This is not an attack on sport scientists ( I do that elsewhere). After all,  all research is useful , it is a plea to look for the instructions or method in the report you are reading. Can you reproduce what they did? If not, treat the information with caution.

We will post later the correct way to deadlift.

Scoliosis research

Although its a bit away from the Backaholic agenda, I’m doing some  research on the efficacy of exercise on Scoliosis, using human Guinea Pigs (easer to feed, less pouch room). Ill park some generic observations and research on  this site, so we can all see where this is going.

Role of exercise in treatment of scoliosis: A quote from “Physical exercises in the treatment of idiopathic scoliosis at risk of brace treatment – SOSORT consensus paper”

“Exercise based therapies, alone or in combination with orthopedic approaches, are a logical approach to improve and maintain flexibility and function in patients at risk for pain, pulmonary dysfunction, and progression. Data from the Schroth clinic in Bad Sobernheim, Germany reveal improved pulmonary function  and reduced pain  in response to an intensive scoliosis in-patient rehabilitation (SIR) regime. Among the small number of studies which have examined it formally progression was less in patient populations who were treated with exercise [reviewed in (Negrini 2003)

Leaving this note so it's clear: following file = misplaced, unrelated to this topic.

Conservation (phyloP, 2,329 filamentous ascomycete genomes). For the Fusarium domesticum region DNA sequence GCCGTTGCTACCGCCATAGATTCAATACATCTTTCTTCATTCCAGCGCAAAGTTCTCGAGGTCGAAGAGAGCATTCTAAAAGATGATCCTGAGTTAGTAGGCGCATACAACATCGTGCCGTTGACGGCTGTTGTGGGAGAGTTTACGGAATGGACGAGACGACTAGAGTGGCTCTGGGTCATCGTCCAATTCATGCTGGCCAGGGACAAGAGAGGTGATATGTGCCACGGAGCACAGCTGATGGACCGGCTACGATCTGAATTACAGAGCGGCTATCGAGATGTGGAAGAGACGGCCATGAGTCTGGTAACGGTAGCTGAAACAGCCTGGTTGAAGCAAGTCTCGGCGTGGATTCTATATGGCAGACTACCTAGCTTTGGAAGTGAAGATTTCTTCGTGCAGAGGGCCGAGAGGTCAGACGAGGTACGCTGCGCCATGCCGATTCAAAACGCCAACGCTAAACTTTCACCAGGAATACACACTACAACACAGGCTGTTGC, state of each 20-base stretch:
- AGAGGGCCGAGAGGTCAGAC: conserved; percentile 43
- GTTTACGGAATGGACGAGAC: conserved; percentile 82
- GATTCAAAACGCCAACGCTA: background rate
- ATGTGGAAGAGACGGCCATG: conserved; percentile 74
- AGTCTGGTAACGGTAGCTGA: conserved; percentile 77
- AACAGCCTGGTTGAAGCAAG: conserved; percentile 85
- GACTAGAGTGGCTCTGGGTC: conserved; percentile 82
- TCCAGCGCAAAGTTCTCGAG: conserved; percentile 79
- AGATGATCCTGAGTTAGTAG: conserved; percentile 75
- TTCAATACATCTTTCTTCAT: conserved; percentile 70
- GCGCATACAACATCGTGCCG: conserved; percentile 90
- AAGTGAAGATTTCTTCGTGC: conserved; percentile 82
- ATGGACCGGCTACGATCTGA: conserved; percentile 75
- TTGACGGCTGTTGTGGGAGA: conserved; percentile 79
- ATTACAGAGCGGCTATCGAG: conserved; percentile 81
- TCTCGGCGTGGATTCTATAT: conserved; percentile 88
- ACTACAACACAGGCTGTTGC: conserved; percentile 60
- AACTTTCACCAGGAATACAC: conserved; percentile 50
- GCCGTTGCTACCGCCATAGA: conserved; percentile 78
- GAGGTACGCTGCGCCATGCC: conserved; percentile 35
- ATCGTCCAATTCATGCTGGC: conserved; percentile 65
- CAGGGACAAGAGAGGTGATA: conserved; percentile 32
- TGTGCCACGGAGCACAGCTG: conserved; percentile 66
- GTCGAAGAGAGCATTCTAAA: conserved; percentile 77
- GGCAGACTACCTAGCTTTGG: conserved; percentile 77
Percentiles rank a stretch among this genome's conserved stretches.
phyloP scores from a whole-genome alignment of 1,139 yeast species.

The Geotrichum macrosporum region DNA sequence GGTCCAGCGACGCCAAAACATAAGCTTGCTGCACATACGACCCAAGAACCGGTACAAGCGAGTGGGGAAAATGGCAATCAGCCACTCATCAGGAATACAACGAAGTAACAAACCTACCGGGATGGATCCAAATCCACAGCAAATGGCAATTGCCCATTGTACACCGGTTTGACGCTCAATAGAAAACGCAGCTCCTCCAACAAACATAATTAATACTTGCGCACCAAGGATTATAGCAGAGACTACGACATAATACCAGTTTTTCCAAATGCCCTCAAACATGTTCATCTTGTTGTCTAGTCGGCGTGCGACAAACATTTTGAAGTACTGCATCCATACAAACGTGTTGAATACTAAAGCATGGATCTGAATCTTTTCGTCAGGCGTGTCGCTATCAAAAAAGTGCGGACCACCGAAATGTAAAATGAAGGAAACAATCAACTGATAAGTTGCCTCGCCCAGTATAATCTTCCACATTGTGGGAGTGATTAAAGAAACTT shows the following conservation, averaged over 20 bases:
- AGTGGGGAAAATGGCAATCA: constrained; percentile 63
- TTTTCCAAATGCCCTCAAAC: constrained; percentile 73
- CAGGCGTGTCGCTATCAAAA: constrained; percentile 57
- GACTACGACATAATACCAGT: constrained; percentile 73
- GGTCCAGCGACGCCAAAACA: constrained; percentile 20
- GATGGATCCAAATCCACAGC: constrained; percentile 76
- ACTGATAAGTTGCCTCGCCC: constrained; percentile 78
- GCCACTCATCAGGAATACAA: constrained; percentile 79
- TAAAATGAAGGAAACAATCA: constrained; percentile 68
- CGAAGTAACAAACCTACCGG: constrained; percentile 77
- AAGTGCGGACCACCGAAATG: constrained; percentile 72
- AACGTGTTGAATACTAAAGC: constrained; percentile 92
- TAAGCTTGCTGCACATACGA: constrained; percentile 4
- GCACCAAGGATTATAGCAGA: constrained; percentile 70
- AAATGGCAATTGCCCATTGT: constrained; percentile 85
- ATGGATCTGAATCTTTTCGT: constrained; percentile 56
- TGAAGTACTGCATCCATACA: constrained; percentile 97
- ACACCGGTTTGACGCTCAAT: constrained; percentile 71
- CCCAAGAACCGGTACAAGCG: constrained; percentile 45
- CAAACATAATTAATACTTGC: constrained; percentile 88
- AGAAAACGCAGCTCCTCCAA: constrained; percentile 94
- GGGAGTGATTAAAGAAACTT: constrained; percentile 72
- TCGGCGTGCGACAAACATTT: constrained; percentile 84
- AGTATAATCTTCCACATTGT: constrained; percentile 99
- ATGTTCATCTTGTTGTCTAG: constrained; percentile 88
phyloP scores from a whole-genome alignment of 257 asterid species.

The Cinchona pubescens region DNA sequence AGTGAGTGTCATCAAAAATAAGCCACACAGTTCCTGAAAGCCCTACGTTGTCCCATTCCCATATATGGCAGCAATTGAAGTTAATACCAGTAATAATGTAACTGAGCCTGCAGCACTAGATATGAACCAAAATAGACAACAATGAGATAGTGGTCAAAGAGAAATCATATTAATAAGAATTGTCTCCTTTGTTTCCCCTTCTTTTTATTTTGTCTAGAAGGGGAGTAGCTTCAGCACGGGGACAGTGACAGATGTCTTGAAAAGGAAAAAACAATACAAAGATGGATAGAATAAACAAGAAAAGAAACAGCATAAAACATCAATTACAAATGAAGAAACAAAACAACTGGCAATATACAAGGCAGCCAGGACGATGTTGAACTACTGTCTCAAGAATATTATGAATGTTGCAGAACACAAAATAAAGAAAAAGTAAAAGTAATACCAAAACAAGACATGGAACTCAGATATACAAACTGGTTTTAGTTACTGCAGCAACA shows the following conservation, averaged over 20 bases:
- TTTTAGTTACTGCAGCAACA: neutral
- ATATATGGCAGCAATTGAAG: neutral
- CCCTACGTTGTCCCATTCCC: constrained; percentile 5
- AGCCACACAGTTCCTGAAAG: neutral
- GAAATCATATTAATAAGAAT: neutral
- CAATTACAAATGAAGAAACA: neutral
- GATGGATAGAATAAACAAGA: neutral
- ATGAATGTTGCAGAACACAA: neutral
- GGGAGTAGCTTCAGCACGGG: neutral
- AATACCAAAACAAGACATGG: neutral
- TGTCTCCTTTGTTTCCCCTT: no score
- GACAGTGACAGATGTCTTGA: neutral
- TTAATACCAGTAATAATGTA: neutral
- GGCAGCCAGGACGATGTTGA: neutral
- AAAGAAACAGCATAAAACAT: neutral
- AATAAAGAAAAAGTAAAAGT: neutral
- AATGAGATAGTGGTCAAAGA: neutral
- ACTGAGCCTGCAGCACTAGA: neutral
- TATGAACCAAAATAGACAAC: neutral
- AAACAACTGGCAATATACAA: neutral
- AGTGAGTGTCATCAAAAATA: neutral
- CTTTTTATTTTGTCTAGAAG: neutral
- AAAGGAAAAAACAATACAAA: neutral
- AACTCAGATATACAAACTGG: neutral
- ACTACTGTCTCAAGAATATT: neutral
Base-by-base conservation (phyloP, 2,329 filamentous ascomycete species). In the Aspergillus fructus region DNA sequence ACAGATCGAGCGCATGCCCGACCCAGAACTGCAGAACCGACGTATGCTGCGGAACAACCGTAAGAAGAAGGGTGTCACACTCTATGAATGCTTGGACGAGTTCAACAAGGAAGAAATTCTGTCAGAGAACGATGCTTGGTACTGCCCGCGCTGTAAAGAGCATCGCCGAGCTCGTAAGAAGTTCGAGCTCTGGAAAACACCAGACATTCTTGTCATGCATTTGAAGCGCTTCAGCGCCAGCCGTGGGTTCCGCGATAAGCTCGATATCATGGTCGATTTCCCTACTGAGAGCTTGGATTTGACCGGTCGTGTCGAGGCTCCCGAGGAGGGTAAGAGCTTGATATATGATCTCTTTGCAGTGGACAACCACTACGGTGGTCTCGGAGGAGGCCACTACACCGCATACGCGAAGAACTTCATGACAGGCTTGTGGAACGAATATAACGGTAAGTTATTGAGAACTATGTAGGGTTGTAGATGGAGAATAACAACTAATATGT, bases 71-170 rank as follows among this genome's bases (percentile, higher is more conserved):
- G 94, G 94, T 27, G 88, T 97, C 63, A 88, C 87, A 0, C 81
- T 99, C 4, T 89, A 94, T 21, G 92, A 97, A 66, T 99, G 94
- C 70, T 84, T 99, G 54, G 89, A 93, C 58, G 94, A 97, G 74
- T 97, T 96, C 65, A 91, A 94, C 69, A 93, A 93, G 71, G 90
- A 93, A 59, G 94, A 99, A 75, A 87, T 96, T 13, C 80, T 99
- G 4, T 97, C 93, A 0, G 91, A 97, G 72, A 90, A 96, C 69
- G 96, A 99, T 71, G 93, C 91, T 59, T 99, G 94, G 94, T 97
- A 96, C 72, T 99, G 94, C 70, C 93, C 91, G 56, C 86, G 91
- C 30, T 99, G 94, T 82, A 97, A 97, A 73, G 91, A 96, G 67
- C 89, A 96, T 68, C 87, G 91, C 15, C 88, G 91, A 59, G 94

The role of exercise based therapies as discussed in the spine literature has been controversial, however, with often-repeated claims that research has shown that such approaches are ineffective in treating scoliosis . A systematic review of articles published in English throughout history produced no data in support of such claims (Hawes 2003) . As pointed out by Focarile et al., in 1991, ‘Experimental controlled studies of different therapies seem to be justified both on ethical and scientific grounds.’

Hawes M. The use of exercise in the treatment of scoliosis: an evidence-based critial review of the literature. Ped Rehab. 2003;6:171–18

Negrini S, Antonini G, Carabalona R, Minozzi S. Physical exercises as a treatment for adolescent idiopathic scoliosis. A systematic review. Ped Rehab. 2003;6:227–235. doi: 10.1080/13638490310001636781.

And maybe you should twitch

inspired by  a re-reading this report:
Effectiveness of Transcutaneous Electrical Nerve Stimulation for Treatment of Hyperalgesia and Pain

and talking to a former (100% cured,) Backaholic, i was  encouraged to drag out from the bottom of the wardrobe, my old “Bodi-tek” machine.

I  bought  a “Bodi tek”  years  ago  (seriously, 2001, 2002) when I thought it would improve my Martial arts.

In my favour i only used it once. I sat there covered in those patches. Twitching.

However,  there is, at certain levels, a validity to the electro stimulation of muscles and, well, according to the report above, some use in the therapeutic relief of pain.

To be honest,  as I write, I am reminded that , about 2 years ago, when  a sales rep from “firefly” came a calling, I got this machine out again, slapped it on various leg lower leg muscles and it seemed to help my achilles tendonopathy ( along with massage, trigger point therapy and some taping) So, if we, in the future, ask you to lie on the massage couch for a short while, hook you up,  and make you  twitch, you’ll know the reason why.

Interesting to see if we can effect the piriformis  thinking about it.